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[BOAI] Alexander Grossmann on the state of Open Access: Where are we, what still needs to be done?

From: "Richard Poynder" <richard.poynder AT>
Date: Tue, 27 Aug 2013 09:36:16 +0100

A new Q&A in a series exploring the current state of Open Access has been
published. This one is with Alexander Grossmann, who earlier this year  took
up a post as Professor of Publishing Management at the Leipzig University of
Applied Sciences. To do so Grossmann gave up a job as Vice President at the
scholarly publisher De Gruyter, returning to research after ten years in the
publishing industry. In that time he also served as Managing Director at
Springer-Verlag GmbH in Vienna and as Director of physics publishing at


Grossmann has also recently co-founded an OA venture called ScienceOpen. 


*Some excerpts from the Q&A*:


"I have the impression that there is no publishing house which is either
able or willing to consider the rigorous change in their business models
which would be required to actively pursue an open access publishing
concept. However, the publishers are certainly aware of the PR value of Open
Access and many are taking steps in this direction by founding new gold Open
Access journals, offering hybrid models or acquiring OA companies. All
attractive trimmings as long as the profit margins from subscription-based
journals are not threatened. Active lobbying against OA takes place in
parallel to these cosmetic offerings. 


"I have been involved in many internal meetings with publishers since the
early 2000s in which copyright issues, embargo periods, or self-archiving
were heavily discussed. The Science/ Technology/Medicine (STM) sector has
always been particularly demanding, and even within a publishing house one
always remains an advocate for one's authors - physicists were early
proponents of open access with the ArXiv preprint database for example. I
always tried to sensitize my colleagues to these demands - only a fair and
transparent handling of access issues would result in a positive and
persistent settlement between authors and publishers.  But at complete
variance to my earlier expectations, publishers continue to tighten their
rules, for instance for self-archiving and embargoing. The yearly drop in
subscription numbers has everyone on edge and the occasional experiments in
Open Access are not designed to save the bottom line."




"The introduction of 'Green OA' should be considered simply as the first
response of the publishing industry to the new legal requirements or
regulations introduced by funding agencies such as the National Institutions
of Health (NIH) in the US. When it was first introduced I expected Green OA
to be an intermediate concept to be replaced by a new business and
publishing concept in general. At variance to this expectation, the concept
has become established as something which shall exist forever. Certainly
Green OA cannot be considered as meeting researchers' demand for an easy way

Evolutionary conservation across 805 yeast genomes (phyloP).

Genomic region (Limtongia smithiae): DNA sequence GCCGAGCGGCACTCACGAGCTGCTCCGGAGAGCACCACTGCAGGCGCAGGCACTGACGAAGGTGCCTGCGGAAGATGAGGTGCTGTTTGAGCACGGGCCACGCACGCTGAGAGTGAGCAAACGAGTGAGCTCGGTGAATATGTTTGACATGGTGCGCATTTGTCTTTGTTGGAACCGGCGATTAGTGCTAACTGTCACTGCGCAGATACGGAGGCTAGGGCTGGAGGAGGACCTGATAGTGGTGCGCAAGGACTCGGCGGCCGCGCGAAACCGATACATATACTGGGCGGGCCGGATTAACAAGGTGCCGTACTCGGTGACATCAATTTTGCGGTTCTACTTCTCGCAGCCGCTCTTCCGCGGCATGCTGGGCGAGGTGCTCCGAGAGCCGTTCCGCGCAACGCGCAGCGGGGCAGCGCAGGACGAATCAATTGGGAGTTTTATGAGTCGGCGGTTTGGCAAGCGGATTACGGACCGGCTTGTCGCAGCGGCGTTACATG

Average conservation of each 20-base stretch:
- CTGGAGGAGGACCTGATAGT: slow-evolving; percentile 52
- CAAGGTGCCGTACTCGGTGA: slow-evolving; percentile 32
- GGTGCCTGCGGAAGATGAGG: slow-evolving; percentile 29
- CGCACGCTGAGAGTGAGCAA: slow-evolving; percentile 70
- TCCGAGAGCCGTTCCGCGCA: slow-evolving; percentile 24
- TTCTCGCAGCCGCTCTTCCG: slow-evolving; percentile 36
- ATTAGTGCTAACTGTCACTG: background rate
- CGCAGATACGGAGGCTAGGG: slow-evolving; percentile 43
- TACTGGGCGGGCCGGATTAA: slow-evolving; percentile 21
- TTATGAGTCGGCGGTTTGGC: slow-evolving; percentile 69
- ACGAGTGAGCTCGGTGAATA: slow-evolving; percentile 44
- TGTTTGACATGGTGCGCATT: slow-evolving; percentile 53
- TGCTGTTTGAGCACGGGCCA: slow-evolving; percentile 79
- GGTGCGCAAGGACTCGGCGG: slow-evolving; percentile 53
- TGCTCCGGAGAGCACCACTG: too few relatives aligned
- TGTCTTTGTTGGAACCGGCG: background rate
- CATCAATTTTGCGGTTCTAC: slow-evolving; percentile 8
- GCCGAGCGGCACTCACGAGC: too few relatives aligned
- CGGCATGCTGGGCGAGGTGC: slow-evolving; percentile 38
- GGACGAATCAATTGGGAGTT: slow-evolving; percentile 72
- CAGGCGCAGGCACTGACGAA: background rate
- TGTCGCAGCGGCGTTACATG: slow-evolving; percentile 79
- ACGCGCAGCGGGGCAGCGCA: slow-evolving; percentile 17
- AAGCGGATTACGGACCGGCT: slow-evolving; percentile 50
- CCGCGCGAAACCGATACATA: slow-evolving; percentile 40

to immediately make their research freely available to everybody who is
interested in accessing the results."




"[I]t is not sufficient to continue to launch single new OA journals in
individual scientific disciplines. Rather, both the visibility and
acceptance of OA concepts among the scholarly community worldwide needs to
be increased. The development of a platform concept similar to ScienceOpen
for many scholarly disciplines may be one approach, and that is one of the
reasons why I launched the project."




"The OA movement should uniformly focus on supporting libraries to develop
strategies to modify their budget policies. This should result in having
more money available to be spent on OA at their institutions. At least it
should be possible to reallocate a part of the present budget which is spent
on big deals for subscription journals towards OA in order to meet the costs
of Gold OA publications. As long as libraries are caught in the big deals
and traditional subscription models, we all have less chance to move forward
with OA. Although this task sounds of a technical nature, it seems to me to
be the prerequisite to providing the necessary budget for more OA publishing
today and in the future."




"The present business models of subscription based publishing forces
librarians to spend most of their budget or all of their budget on package
deals with the major publishers. Just to illustrate the situation: For some
libraries, in particular smaller libraries which cannot afford all the
journals they need, publishers offer to take their whole budget to get
access to the complete list of that publisher. As a result, no money is left
to buy the publications of other publishing houses, or other content
resources. However, those libraries accept that situation as the lesser


"It is apparent that such a situation and such a business practice is
totally unacceptable in terms of providing researchers and their
institutions with the freedom and flexibility to access the information they
need for their work, and to make the outcome of that research available for
everybody worldwide working on the same problem. I am confident that it
simply requires one or a few key scholarly institutions to make a
significant change in how their libraries acquire and fund their research


The Q&A with Alexander Grossmann can be read here:


Richard Poynder



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